Juba — South Sudan's government has approved $92m to facilitate the process for the upcoming 2014 population census that will be conducted prior to the general elections in 2015.
The money was approved per the request presented to the cabinet by the chairperson of the National Bureau of Statistics, Isaiah Chol Aruai, on Friday.
The fresh census will be the first of its kind since South Sudan split from the former Sudan and became independent in July 2011.
The then semi-autonomous region conducted a population and housing census in 2008 under the former Sudan but the 8.3 million population result was contested and rejected by officials in South Sudan who said some areas were not covered by enumerators.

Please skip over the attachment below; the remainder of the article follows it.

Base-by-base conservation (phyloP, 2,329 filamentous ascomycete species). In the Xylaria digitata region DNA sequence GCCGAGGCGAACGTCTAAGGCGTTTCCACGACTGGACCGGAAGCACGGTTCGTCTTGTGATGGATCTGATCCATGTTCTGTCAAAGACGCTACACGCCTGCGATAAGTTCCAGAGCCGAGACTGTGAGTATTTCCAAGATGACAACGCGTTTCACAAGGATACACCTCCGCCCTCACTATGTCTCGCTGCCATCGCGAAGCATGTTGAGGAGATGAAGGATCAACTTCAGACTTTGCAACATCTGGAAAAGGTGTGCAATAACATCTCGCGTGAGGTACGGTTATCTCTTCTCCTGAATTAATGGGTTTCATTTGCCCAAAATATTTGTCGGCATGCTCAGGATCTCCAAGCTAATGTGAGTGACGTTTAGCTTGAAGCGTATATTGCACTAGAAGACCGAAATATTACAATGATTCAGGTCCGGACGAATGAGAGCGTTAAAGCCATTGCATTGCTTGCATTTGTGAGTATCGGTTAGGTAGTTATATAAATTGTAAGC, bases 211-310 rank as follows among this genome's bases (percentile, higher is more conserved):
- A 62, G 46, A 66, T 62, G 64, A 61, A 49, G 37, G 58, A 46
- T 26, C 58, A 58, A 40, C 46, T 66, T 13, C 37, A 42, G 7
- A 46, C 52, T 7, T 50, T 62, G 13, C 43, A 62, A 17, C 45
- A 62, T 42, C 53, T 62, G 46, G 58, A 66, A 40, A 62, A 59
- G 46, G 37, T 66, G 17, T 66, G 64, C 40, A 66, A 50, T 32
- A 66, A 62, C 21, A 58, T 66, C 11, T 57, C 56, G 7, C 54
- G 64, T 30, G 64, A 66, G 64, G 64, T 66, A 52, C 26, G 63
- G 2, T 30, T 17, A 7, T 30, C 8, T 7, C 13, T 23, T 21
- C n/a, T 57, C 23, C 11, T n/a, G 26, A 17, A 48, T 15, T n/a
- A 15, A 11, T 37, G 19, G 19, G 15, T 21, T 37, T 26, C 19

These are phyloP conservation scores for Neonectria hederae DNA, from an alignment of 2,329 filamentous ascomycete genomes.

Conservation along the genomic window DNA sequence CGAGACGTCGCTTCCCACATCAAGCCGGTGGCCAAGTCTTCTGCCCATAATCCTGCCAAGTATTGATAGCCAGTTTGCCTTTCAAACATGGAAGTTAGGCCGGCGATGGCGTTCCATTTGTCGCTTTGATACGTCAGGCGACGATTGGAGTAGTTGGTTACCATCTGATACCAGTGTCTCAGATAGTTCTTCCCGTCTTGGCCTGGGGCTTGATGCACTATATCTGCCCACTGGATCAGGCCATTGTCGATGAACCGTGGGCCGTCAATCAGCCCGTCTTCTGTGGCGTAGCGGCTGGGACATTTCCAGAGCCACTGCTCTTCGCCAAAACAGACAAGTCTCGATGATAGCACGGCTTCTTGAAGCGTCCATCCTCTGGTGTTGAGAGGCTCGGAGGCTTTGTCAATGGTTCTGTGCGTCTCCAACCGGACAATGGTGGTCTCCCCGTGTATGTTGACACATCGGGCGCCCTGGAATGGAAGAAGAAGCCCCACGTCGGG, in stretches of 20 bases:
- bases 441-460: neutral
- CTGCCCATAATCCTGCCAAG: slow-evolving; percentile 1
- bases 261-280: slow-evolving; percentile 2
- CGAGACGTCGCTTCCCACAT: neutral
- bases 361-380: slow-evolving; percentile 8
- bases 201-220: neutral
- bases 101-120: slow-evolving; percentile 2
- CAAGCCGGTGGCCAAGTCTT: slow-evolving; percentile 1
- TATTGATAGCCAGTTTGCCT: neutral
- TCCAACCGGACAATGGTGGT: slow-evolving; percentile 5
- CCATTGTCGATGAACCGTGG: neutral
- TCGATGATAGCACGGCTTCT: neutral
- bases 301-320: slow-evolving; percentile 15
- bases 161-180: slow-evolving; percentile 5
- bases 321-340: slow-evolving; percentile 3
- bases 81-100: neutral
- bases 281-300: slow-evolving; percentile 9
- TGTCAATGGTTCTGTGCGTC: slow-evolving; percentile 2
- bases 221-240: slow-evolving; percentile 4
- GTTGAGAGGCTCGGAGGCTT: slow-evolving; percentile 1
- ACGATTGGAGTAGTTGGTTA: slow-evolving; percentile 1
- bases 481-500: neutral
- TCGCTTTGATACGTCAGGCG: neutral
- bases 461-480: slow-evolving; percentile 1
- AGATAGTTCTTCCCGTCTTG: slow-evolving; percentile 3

Also a good number of South Sudanese have returned home from the Diaspora after the conduct of the last census.
The 2014 exercise is a constitutional requirement in the new nation as it will be used to determine the number of constituencies that will be contested in the elections.
An accurate population figure will also be used to guide government's plans in service delivery based on a correct population of people in a given area.
The 450-member Juba parliament is currently composed of members elected by South Sudan's constituencies during the 2010 elections plus those that were elected to the then national parliament in Khartoum and later absorbed into the new country's parliament after the split.
The 2008 census also did not include ethnicity in the questionnaire which was demanded by the then South[ern] Sudan in order to know the population of each community in the ethnically diverse country.